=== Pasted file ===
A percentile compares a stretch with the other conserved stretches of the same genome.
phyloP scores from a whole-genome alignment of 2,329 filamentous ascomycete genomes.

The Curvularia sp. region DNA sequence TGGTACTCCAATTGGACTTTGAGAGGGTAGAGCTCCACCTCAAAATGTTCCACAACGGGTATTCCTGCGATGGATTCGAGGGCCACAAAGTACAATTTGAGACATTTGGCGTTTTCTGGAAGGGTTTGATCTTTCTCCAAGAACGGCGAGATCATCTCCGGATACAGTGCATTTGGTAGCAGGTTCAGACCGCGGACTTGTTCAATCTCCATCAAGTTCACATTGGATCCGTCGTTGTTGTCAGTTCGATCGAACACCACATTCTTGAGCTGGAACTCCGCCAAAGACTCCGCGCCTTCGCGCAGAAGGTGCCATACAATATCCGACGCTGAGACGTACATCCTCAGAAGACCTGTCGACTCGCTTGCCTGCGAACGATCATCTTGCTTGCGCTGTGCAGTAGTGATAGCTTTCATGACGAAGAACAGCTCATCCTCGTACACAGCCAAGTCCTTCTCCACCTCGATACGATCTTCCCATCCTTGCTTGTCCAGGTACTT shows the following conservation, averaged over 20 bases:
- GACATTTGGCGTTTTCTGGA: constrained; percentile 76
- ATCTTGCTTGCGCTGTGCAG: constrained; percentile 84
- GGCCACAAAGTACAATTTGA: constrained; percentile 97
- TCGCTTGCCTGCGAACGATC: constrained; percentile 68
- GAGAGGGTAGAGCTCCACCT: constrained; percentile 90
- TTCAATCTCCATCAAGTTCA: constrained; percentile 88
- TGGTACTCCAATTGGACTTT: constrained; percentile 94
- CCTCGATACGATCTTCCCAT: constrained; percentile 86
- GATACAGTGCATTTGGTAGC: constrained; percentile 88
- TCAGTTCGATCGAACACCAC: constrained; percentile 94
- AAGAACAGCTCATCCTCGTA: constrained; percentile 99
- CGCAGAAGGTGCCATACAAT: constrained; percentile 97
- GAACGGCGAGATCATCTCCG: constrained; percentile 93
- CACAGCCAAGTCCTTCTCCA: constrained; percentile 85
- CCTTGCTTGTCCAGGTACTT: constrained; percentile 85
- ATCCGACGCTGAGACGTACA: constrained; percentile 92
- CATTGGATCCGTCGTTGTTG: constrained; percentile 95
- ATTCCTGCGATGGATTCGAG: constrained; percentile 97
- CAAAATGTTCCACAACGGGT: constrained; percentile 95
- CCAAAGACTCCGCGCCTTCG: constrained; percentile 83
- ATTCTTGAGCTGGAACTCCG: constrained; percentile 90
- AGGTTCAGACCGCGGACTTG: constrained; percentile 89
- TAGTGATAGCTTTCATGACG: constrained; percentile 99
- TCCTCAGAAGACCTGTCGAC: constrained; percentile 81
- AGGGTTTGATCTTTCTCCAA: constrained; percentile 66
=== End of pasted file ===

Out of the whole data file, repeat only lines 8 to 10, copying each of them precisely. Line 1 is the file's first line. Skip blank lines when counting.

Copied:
- GAGAGGGTAGAGCTCCACCT: constrained; percentile 90
- TTCAATCTCCATCAAGTTCA: constrained; percentile 88
- TGGTACTCCAATTGGACTTT: constrained; percentile 94